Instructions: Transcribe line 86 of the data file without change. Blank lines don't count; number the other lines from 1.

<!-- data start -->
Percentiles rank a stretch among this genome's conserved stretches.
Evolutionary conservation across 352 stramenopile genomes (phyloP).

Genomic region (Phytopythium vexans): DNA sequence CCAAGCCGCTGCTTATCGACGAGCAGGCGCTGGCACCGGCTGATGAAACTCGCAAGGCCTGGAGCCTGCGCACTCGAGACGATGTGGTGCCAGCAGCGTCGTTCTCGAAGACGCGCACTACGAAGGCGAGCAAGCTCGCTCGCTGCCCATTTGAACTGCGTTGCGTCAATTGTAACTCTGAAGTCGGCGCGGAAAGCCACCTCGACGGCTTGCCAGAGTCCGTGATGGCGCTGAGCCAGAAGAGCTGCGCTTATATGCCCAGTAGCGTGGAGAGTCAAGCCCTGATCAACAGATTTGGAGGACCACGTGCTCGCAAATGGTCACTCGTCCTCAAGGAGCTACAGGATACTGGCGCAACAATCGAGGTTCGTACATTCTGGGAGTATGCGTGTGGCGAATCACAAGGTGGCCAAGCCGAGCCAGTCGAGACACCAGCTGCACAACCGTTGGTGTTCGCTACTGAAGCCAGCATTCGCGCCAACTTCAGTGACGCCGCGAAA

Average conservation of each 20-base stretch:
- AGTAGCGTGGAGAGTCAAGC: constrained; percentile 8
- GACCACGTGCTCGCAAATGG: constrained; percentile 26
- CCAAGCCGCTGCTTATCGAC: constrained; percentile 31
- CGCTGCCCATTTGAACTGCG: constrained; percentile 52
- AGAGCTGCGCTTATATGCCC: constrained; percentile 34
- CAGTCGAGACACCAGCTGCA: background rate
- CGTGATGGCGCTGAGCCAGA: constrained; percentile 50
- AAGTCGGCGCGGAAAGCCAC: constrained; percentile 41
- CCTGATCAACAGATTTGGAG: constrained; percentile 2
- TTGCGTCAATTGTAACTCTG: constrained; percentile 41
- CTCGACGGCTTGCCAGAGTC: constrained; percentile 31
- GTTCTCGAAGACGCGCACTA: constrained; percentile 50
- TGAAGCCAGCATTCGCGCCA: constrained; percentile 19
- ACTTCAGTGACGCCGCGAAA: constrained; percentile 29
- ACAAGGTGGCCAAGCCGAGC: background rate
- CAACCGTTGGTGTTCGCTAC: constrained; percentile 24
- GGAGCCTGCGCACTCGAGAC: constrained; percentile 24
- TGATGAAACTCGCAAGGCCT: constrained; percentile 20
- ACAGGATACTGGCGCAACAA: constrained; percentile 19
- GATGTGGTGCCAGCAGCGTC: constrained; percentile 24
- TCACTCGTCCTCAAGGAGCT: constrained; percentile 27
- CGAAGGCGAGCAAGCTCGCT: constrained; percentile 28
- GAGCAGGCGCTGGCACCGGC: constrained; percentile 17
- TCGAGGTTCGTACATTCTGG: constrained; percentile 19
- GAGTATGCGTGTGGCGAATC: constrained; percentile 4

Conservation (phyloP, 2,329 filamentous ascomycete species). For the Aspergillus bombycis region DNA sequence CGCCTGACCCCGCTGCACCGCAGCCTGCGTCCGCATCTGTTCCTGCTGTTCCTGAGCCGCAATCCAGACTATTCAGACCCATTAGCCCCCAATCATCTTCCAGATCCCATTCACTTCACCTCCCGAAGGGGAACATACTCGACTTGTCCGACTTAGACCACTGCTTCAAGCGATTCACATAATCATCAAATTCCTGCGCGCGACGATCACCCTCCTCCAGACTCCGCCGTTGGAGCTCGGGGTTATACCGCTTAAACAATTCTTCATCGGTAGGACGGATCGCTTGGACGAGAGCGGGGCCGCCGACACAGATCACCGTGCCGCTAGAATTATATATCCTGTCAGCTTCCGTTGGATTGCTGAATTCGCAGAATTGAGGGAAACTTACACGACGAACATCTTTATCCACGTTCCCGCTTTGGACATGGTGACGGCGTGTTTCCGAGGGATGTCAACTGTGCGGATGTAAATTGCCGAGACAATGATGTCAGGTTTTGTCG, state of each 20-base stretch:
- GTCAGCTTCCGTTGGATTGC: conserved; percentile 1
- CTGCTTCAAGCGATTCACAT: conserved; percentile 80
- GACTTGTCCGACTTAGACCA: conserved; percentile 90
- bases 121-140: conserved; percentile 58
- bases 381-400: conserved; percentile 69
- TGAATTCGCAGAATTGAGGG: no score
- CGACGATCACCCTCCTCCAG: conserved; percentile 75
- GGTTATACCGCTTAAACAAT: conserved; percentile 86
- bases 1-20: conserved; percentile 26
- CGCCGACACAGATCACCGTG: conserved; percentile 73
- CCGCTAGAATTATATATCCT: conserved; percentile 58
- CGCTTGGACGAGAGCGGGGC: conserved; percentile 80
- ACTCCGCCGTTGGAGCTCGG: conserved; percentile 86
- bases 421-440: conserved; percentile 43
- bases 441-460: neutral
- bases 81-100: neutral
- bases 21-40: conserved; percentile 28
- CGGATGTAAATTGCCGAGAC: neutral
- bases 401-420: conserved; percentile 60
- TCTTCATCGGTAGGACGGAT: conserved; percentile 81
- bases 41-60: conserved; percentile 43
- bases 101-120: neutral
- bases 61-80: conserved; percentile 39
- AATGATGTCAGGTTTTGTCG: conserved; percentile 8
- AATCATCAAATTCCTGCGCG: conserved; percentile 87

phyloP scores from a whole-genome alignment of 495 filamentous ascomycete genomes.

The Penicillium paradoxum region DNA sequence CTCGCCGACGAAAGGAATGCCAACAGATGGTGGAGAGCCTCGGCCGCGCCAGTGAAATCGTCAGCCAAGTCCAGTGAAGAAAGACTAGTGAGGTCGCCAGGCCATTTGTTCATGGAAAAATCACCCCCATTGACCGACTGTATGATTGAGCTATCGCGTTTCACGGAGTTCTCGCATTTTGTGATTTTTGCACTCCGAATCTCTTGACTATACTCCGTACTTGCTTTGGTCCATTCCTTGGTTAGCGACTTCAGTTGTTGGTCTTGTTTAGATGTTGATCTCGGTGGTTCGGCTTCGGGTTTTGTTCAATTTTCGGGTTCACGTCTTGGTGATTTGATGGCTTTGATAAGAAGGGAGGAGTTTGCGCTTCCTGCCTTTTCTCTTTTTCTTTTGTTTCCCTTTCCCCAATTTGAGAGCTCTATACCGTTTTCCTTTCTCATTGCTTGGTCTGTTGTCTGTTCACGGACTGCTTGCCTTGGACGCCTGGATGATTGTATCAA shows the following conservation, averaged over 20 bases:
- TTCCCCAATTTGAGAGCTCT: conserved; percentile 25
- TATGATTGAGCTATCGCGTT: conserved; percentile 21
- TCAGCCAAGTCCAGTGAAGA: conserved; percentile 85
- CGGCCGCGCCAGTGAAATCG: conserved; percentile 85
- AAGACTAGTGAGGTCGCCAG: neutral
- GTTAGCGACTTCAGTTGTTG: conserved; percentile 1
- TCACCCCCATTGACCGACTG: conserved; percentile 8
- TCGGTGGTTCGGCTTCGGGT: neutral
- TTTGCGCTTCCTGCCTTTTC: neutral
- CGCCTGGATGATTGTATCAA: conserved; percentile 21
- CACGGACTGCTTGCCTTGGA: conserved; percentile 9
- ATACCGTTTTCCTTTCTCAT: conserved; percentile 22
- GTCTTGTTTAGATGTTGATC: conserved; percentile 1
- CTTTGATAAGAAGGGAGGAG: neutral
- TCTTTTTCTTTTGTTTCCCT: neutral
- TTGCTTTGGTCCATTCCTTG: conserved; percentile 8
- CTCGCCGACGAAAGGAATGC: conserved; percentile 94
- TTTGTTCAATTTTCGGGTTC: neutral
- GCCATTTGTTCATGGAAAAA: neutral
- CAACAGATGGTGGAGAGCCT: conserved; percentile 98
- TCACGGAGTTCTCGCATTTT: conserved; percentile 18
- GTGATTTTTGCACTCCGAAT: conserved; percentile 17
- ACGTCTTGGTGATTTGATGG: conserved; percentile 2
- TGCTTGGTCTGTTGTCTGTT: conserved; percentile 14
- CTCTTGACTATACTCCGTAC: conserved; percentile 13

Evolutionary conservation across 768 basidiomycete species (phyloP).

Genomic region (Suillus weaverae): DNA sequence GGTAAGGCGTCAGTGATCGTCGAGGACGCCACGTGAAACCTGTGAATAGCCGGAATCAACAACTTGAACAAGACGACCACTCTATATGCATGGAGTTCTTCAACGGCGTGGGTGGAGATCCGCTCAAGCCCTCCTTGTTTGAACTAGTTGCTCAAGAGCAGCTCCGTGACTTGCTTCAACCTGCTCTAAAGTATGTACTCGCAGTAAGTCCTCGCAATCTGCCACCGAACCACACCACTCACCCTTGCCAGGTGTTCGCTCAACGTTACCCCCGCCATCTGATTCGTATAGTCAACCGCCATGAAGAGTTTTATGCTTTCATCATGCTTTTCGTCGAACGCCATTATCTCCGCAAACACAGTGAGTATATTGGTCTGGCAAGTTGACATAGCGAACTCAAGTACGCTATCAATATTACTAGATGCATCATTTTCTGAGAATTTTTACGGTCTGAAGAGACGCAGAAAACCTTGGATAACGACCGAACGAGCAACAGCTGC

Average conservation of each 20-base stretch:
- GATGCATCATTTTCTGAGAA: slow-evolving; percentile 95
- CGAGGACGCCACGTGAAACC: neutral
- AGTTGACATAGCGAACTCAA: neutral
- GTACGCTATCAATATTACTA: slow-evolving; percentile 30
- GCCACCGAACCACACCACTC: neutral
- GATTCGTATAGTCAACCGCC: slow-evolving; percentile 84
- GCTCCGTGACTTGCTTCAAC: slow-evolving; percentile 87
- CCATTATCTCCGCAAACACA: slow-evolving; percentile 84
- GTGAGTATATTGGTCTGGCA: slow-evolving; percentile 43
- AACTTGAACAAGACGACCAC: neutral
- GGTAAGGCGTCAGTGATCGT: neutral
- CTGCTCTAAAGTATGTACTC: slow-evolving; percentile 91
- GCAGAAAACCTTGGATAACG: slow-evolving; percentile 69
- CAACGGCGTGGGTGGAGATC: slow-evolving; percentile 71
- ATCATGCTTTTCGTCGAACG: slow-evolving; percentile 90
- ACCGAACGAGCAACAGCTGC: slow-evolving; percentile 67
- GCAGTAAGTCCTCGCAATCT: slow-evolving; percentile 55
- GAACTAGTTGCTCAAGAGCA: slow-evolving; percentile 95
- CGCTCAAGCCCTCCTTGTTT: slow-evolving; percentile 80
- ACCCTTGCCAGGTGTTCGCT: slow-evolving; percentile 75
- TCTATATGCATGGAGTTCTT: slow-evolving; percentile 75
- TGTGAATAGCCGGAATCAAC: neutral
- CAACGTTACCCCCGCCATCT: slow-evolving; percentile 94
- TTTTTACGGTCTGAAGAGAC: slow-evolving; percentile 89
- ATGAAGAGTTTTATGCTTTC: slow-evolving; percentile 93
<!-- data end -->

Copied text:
- GATGCATCATTTTCTGAGAA: slow-evolving; percentile 95